• Ernest Wright scissorsthese stork embroidery ones are like stitcher’s catnip and will probably win you undying gratitude, if there is sufficient delivery time before Christmas (and be warned that leads on these can be long). But such is Ernest Wright’s exalted reputation that a promissory note might just do the trick (but make it decent pen and ink, for goodness’ sake!).  At £27.50, the price is admittedly ouchy, but these are fantastic implements by the last traditional scissor cutlers in Britain (based in Sheffield, of course) and should genuinely last a lifetime – they can be repaired and sharpened later down the road. I’d be absolutely thrilled with any of the Ernest Wright range, and am confident that any other stitcher would too. Ernest Wright will also give you old pair of scissors a complete overhaul for just £10. The scissors obviously have to be of a sufficient quality to begin with to make the expense and effort of a revamp worthwhile. I have been collecting together my shabby antique and vintage pairs for future renovation. Note that pinking shears are beyond their scope.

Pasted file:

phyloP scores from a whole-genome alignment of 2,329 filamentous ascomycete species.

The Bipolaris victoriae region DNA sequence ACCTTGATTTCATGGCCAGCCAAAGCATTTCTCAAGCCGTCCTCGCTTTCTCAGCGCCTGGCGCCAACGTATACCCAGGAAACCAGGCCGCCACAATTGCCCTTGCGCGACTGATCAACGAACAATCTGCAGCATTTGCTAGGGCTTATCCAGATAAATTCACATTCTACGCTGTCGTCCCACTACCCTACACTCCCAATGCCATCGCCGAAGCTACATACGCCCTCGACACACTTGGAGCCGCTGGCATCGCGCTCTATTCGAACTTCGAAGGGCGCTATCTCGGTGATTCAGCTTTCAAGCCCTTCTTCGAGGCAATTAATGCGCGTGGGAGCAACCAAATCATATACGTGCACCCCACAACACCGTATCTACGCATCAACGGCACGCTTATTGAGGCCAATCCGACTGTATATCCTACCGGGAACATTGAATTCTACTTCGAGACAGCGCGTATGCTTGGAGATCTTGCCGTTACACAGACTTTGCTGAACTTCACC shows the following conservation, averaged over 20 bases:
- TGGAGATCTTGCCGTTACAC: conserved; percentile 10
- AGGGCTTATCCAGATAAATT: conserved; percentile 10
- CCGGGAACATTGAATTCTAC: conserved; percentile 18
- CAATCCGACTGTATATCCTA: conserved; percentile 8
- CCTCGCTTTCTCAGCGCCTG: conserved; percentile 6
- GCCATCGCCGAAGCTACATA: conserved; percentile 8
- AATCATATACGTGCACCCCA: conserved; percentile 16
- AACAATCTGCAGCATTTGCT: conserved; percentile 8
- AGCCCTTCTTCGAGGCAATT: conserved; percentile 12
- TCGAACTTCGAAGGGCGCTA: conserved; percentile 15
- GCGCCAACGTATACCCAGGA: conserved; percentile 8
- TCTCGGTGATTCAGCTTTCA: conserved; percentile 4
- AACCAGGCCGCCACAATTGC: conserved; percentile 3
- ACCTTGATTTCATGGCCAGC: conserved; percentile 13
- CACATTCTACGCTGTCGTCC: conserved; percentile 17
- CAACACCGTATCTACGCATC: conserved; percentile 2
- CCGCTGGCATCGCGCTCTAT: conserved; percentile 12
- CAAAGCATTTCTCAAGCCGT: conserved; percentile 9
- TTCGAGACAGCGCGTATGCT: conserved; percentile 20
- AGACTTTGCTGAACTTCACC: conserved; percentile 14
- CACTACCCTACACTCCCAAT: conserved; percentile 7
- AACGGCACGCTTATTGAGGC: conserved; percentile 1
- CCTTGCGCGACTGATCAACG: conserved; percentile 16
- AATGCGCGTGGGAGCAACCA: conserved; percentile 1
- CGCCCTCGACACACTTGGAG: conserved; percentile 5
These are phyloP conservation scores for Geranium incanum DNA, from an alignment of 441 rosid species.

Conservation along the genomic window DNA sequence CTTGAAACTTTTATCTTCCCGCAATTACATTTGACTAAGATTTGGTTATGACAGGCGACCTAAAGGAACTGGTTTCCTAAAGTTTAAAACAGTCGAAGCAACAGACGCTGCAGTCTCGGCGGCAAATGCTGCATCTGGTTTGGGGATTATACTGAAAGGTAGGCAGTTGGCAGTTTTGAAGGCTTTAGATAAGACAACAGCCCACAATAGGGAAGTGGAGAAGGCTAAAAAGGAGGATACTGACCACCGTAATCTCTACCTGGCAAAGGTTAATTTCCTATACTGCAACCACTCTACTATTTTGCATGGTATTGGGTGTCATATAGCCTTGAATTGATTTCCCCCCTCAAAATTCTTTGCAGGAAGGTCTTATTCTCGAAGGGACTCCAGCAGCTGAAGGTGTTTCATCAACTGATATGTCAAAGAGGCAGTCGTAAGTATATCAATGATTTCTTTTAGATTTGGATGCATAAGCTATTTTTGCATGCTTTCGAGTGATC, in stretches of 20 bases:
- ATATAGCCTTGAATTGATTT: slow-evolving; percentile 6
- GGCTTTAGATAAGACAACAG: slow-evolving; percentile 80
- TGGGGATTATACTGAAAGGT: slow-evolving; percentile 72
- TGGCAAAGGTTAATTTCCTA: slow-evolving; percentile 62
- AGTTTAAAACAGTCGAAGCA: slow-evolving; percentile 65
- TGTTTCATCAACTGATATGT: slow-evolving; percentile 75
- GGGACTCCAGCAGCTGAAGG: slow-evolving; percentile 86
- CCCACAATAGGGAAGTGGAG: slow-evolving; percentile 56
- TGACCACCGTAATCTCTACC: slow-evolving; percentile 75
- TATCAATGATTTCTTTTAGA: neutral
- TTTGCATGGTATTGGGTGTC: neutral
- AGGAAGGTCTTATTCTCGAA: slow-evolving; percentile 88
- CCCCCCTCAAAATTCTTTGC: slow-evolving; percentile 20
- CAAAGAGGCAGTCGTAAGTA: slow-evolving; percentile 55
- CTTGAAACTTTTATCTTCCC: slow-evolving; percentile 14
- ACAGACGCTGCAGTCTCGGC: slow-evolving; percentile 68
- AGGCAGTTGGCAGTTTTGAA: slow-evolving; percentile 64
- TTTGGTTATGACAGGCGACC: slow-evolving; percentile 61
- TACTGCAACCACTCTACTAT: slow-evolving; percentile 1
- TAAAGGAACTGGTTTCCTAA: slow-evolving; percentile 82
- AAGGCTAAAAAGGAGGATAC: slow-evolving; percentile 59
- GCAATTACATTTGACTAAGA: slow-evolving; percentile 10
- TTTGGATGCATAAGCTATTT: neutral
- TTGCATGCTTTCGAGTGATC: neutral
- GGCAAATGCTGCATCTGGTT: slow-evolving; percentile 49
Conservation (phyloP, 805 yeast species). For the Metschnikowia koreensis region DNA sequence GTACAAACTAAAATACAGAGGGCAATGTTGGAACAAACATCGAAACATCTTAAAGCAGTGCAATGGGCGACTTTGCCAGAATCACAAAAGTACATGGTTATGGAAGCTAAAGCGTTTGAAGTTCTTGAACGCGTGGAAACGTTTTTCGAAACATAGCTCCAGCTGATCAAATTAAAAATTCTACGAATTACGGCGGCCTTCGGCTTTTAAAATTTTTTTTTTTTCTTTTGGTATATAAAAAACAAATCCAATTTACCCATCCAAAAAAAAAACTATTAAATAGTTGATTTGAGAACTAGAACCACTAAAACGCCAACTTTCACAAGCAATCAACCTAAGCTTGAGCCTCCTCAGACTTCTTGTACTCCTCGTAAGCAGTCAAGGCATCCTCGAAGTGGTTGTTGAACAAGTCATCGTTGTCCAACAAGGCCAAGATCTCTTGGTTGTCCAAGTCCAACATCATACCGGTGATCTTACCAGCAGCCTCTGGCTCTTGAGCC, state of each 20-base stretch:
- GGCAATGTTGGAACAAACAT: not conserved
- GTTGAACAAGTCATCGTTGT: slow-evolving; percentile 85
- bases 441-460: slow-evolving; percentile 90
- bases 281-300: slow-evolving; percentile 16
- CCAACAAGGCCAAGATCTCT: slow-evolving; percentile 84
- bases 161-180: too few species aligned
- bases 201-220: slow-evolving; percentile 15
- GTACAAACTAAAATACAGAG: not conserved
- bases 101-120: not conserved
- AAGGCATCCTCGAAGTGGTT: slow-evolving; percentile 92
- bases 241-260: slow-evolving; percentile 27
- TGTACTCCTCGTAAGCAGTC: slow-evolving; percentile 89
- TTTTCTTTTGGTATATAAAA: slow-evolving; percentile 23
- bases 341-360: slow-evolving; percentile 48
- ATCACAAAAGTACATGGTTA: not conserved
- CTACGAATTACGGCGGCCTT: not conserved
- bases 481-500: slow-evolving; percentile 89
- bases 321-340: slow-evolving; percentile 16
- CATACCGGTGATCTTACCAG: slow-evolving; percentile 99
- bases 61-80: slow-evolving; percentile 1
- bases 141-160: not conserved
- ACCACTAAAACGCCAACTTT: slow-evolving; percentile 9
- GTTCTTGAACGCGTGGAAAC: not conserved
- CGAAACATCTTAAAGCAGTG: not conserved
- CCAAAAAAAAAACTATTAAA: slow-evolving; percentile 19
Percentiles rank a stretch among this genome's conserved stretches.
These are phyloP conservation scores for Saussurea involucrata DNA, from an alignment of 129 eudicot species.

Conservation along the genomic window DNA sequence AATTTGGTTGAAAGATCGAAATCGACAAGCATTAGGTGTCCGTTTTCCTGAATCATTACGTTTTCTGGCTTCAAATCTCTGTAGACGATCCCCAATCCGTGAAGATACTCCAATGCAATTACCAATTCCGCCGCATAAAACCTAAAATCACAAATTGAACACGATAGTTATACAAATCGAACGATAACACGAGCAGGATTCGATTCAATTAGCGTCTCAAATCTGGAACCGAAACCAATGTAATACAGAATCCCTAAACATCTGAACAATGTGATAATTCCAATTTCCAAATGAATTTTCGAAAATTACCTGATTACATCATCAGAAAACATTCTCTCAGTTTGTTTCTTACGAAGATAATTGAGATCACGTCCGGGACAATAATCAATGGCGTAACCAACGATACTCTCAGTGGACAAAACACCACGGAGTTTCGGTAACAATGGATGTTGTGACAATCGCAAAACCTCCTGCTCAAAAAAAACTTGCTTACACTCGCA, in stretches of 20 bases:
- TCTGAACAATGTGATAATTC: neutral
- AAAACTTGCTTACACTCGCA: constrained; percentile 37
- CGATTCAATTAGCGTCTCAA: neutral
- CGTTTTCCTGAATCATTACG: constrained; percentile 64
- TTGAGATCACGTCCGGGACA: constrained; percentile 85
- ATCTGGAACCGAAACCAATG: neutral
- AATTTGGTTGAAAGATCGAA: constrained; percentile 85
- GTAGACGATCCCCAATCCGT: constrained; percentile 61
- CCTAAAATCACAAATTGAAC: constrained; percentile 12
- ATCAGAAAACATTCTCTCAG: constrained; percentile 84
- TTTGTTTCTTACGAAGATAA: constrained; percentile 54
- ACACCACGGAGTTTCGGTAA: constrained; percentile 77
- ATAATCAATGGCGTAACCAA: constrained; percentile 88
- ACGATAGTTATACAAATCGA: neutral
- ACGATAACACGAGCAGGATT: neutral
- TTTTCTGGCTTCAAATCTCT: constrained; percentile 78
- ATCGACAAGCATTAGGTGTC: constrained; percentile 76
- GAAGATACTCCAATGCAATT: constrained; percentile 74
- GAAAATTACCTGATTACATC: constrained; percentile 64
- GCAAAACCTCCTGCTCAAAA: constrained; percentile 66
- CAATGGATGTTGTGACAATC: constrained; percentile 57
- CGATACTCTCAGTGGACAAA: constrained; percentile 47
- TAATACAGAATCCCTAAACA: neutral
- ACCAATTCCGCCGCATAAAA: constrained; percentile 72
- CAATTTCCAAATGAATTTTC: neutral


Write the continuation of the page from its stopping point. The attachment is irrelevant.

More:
Classic Ernest Wright stork embroidery scissors

 

  • A bespoke rubber maker’s stamp at £24 from the English Stamp Company in Dorset (along with a stamp pad plus some really nice labels) would make a very welcome gift indeed. The English Stamp Co is a family business which has been making high-quality bespoke rubber stamps from its Dorset base since 1992.

English Stamp Company’s bespoke stamps

 

 

Silk threads from the Silk Mill

 

 

Silver pig pincushion from the Silk Mill

 

  • Or this Wallace Sewell mending kit from Ray Stitch.